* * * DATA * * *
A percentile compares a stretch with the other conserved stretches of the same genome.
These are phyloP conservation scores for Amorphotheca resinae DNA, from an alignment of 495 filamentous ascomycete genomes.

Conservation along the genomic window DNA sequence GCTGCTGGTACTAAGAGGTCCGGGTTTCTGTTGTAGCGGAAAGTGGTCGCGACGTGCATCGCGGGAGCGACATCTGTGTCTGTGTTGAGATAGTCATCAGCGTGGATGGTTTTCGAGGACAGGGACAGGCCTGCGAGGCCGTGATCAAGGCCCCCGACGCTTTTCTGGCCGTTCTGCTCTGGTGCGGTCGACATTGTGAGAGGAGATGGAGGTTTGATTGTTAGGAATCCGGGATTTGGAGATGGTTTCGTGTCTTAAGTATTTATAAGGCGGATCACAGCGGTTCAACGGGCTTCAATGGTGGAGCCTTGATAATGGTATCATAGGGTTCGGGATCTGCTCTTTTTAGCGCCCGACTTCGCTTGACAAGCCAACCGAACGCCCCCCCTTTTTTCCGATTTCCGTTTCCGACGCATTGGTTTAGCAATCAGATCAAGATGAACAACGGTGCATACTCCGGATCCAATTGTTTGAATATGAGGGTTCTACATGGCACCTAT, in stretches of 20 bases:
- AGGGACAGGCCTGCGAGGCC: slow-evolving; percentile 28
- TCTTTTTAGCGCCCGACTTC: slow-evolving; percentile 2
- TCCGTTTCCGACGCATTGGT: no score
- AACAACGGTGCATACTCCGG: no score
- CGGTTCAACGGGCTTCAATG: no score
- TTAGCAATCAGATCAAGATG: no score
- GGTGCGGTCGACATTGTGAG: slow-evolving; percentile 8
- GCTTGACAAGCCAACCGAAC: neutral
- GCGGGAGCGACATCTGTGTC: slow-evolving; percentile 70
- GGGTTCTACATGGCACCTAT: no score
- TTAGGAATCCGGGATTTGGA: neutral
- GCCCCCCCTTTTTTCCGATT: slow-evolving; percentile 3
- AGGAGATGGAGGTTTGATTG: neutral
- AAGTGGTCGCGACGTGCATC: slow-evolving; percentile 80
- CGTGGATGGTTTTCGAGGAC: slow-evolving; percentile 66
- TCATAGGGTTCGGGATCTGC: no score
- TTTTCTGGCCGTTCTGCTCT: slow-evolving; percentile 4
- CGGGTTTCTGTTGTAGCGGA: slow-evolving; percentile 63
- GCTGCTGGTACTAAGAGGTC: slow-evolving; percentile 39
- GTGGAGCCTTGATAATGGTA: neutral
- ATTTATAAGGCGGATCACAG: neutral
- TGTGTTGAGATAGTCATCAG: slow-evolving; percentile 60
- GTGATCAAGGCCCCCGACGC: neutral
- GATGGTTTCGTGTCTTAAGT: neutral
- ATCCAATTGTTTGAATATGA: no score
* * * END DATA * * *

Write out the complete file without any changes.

A percentile compares a stretch with the other conserved stretches of the same genome.
These are phyloP conservation scores for Amorphotheca resinae DNA, from an alignment of 495 filamentous ascomycete genomes.

Conservation along the genomic window DNA sequence GCTGCTGGTACTAAGAGGTCCGGGTTTCTGTTGTAGCGGAAAGTGGTCGCGACGTGCATCGCGGGAGCGACATCTGTGTCTGTGTTGAGATAGTCATCAGCGTGGATGGTTTTCGAGGACAGGGACAGGCCTGCGAGGCCGTGATCAAGGCCCCCGACGCTTTTCTGGCCGTTCTGCTCTGGTGCGGTCGACATTGTGAGAGGAGATGGAGGTTTGATTGTTAGGAATCCGGGATTTGGAGATGGTTTCGTGTCTTAAGTATTTATAAGGCGGATCACAGCGGTTCAACGGGCTTCAATGGTGGAGCCTTGATAATGGTATCATAGGGTTCGGGATCTGCTCTTTTTAGCGCCCGACTTCGCTTGACAAGCCAACCGAACGCCCCCCCTTTTTTCCGATTTCCGTTTCCGACGCATTGGTTTAGCAATCAGATCAAGATGAACAACGGTGCATACTCCGGATCCAATTGTTTGAATATGAGGGTTCTACATGGCACCTAT, in stretches of 20 bases:
- AGGGACAGGCCTGCGAGGCC: slow-evolving; percentile 28
- TCTTTTTAGCGCCCGACTTC: slow-evolving; percentile 2
- TCCGTTTCCGACGCATTGGT: no score
- AACAACGGTGCATACTCCGG: no score
- CGGTTCAACGGGCTTCAATG: no score
- TTAGCAATCAGATCAAGATG: no score
- GGTGCGGTCGACATTGTGAG: slow-evolving; percentile 8
- GCTTGACAAGCCAACCGAAC: neutral
- GCGGGAGCGACATCTGTGTC: slow-evolving; percentile 70
- GGGTTCTACATGGCACCTAT: no score
- TTAGGAATCCGGGATTTGGA: neutral
- GCCCCCCCTTTTTTCCGATT: slow-evolving; percentile 3
- AGGAGATGGAGGTTTGATTG: neutral
- AAGTGGTCGCGACGTGCATC: slow-evolving; percentile 80
- CGTGGATGGTTTTCGAGGAC: slow-evolving; percentile 66
- TCATAGGGTTCGGGATCTGC: no score
- TTTTCTGGCCGTTCTGCTCT: slow-evolving; percentile 4
- CGGGTTTCTGTTGTAGCGGA: slow-evolving; percentile 63
- GCTGCTGGTACTAAGAGGTC: slow-evolving; percentile 39
- GTGGAGCCTTGATAATGGTA: neutral
- ATTTATAAGGCGGATCACAG: neutral
- TGTGTTGAGATAGTCATCAG: slow-evolving; percentile 60
- GTGATCAAGGCCCCCGACGC: neutral
- GATGGTTTCGTGTCTTAAGT: neutral
- ATCCAATTGTTTGAATATGA: no score